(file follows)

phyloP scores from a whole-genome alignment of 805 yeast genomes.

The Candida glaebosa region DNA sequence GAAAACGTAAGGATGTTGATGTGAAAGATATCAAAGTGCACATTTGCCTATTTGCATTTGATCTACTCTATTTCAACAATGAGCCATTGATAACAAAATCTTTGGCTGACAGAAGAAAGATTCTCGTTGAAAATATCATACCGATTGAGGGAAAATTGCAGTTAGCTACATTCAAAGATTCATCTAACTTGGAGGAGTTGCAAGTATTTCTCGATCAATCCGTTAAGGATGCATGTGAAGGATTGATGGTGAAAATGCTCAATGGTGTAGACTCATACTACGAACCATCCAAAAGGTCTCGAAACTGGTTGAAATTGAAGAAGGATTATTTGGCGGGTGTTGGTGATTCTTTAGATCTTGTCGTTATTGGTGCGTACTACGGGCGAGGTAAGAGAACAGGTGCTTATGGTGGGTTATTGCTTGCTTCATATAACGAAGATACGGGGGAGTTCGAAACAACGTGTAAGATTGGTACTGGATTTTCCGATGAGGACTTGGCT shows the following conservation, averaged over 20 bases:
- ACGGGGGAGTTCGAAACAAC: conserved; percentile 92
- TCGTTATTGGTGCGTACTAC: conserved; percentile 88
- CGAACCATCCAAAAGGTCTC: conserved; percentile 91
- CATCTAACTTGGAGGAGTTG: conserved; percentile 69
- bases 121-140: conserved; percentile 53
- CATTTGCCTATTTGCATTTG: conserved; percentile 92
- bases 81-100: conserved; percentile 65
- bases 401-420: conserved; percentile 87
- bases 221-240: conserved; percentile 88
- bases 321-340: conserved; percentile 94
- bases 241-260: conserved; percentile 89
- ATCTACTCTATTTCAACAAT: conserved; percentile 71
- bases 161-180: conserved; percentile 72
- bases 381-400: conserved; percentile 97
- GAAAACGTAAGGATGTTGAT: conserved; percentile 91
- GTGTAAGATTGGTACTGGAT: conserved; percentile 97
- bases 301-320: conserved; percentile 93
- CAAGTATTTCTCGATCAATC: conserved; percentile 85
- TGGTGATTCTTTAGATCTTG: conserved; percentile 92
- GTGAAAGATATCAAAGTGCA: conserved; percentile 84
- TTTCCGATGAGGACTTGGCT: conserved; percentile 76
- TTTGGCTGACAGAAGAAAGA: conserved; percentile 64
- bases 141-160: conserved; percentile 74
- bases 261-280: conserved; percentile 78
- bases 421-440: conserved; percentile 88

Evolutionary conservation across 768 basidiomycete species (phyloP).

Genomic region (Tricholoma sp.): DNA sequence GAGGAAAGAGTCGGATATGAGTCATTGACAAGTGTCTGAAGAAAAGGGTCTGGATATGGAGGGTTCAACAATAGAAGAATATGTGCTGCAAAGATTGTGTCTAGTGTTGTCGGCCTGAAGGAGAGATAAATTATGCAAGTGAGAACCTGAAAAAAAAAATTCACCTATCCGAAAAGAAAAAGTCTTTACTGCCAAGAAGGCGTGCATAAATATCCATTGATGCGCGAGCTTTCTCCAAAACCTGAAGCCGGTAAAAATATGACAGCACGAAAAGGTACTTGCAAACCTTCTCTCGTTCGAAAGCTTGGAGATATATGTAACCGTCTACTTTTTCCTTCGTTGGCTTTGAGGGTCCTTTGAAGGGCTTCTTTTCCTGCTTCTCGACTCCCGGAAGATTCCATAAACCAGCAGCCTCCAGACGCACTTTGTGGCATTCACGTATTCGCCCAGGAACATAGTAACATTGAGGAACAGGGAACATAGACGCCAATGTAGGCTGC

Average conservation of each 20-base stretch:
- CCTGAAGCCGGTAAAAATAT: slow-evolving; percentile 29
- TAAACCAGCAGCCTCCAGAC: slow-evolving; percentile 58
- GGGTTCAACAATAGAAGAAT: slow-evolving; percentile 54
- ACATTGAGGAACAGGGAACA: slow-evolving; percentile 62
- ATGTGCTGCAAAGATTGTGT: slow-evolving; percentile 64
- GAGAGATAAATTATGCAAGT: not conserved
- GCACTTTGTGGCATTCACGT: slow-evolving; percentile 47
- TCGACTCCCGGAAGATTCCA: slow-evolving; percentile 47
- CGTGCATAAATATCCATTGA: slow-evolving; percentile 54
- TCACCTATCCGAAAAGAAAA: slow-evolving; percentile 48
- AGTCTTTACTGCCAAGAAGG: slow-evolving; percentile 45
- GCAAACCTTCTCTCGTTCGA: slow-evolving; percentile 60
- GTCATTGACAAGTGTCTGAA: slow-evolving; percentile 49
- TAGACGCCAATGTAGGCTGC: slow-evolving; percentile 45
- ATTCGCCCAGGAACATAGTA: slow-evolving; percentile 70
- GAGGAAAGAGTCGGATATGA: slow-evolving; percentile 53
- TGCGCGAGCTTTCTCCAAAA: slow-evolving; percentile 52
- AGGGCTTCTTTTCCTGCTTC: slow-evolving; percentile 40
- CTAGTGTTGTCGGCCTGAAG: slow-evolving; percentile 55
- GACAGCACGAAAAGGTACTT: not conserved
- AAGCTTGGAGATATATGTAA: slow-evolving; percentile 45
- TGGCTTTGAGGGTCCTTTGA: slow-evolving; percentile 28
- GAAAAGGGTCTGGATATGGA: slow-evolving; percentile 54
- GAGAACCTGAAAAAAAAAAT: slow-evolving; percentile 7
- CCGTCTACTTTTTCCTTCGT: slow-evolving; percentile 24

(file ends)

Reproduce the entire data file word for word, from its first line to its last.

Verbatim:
phyloP scores from a whole-genome alignment of 805 yeast genomes.

The Candida glaebosa region DNA sequence GAAAACGTAAGGATGTTGATGTGAAAGATATCAAAGTGCACATTTGCCTATTTGCATTTGATCTACTCTATTTCAACAATGAGCCATTGATAACAAAATCTTTGGCTGACAGAAGAAAGATTCTCGTTGAAAATATCATACCGATTGAGGGAAAATTGCAGTTAGCTACATTCAAAGATTCATCTAACTTGGAGGAGTTGCAAGTATTTCTCGATCAATCCGTTAAGGATGCATGTGAAGGATTGATGGTGAAAATGCTCAATGGTGTAGACTCATACTACGAACCATCCAAAAGGTCTCGAAACTGGTTGAAATTGAAGAAGGATTATTTGGCGGGTGTTGGTGATTCTTTAGATCTTGTCGTTATTGGTGCGTACTACGGGCGAGGTAAGAGAACAGGTGCTTATGGTGGGTTATTGCTTGCTTCATATAACGAAGATACGGGGGAGTTCGAAACAACGTGTAAGATTGGTACTGGATTTTCCGATGAGGACTTGGCT shows the following conservation, averaged over 20 bases:
- ACGGGGGAGTTCGAAACAAC: conserved; percentile 92
- TCGTTATTGGTGCGTACTAC: conserved; percentile 88
- CGAACCATCCAAAAGGTCTC: conserved; percentile 91
- CATCTAACTTGGAGGAGTTG: conserved; percentile 69
- bases 121-140: conserved; percentile 53
- CATTTGCCTATTTGCATTTG: conserved; percentile 92
- bases 81-100: conserved; percentile 65
- bases 401-420: conserved; percentile 87
- bases 221-240: conserved; percentile 88
- bases 321-340: conserved; percentile 94
- bases 241-260: conserved; percentile 89
- ATCTACTCTATTTCAACAAT: conserved; percentile 71
- bases 161-180: conserved; percentile 72
- bases 381-400: conserved; percentile 97
- GAAAACGTAAGGATGTTGAT: conserved; percentile 91
- GTGTAAGATTGGTACTGGAT: conserved; percentile 97
- bases 301-320: conserved; percentile 93
- CAAGTATTTCTCGATCAATC: conserved; percentile 85
- TGGTGATTCTTTAGATCTTG: conserved; percentile 92
- GTGAAAGATATCAAAGTGCA: conserved; percentile 84
- TTTCCGATGAGGACTTGGCT: conserved; percentile 76
- TTTGGCTGACAGAAGAAAGA: conserved; percentile 64
- bases 141-160: conserved; percentile 74
- bases 261-280: conserved; percentile 78
- bases 421-440: conserved; percentile 88

Evolutionary conservation across 768 basidiomycete species (phyloP).

Genomic region (Tricholoma sp.): DNA sequence GAGGAAAGAGTCGGATATGAGTCATTGACAAGTGTCTGAAGAAAAGGGTCTGGATATGGAGGGTTCAACAATAGAAGAATATGTGCTGCAAAGATTGTGTCTAGTGTTGTCGGCCTGAAGGAGAGATAAATTATGCAAGTGAGAACCTGAAAAAAAAAATTCACCTATCCGAAAAGAAAAAGTCTTTACTGCCAAGAAGGCGTGCATAAATATCCATTGATGCGCGAGCTTTCTCCAAAACCTGAAGCCGGTAAAAATATGACAGCACGAAAAGGTACTTGCAAACCTTCTCTCGTTCGAAAGCTTGGAGATATATGTAACCGTCTACTTTTTCCTTCGTTGGCTTTGAGGGTCCTTTGAAGGGCTTCTTTTCCTGCTTCTCGACTCCCGGAAGATTCCATAAACCAGCAGCCTCCAGACGCACTTTGTGGCATTCACGTATTCGCCCAGGAACATAGTAACATTGAGGAACAGGGAACATAGACGCCAATGTAGGCTGC

Average conservation of each 20-base stretch:
- CCTGAAGCCGGTAAAAATAT: slow-evolving; percentile 29
- TAAACCAGCAGCCTCCAGAC: slow-evolving; percentile 58
- GGGTTCAACAATAGAAGAAT: slow-evolving; percentile 54
- ACATTGAGGAACAGGGAACA: slow-evolving; percentile 62
- ATGTGCTGCAAAGATTGTGT: slow-evolving; percentile 64
- GAGAGATAAATTATGCAAGT: not conserved
- GCACTTTGTGGCATTCACGT: slow-evolving; percentile 47
- TCGACTCCCGGAAGATTCCA: slow-evolving; percentile 47
- CGTGCATAAATATCCATTGA: slow-evolving; percentile 54
- TCACCTATCCGAAAAGAAAA: slow-evolving; percentile 48
- AGTCTTTACTGCCAAGAAGG: slow-evolving; percentile 45
- GCAAACCTTCTCTCGTTCGA: slow-evolving; percentile 60
- GTCATTGACAAGTGTCTGAA: slow-evolving; percentile 49
- TAGACGCCAATGTAGGCTGC: slow-evolving; percentile 45
- ATTCGCCCAGGAACATAGTA: slow-evolving; percentile 70
- GAGGAAAGAGTCGGATATGA: slow-evolving; percentile 53
- TGCGCGAGCTTTCTCCAAAA: slow-evolving; percentile 52
- AGGGCTTCTTTTCCTGCTTC: slow-evolving; percentile 40
- CTAGTGTTGTCGGCCTGAAG: slow-evolving; percentile 55
- GACAGCACGAAAAGGTACTT: not conserved
- AAGCTTGGAGATATATGTAA: slow-evolving; percentile 45
- TGGCTTTGAGGGTCCTTTGA: slow-evolving; percentile 28
- GAAAAGGGTCTGGATATGGA: slow-evolving; percentile 54
- GAGAACCTGAAAAAAAAAAT: slow-evolving; percentile 7
- CCGTCTACTTTTTCCTTCGT: slow-evolving; percentile 24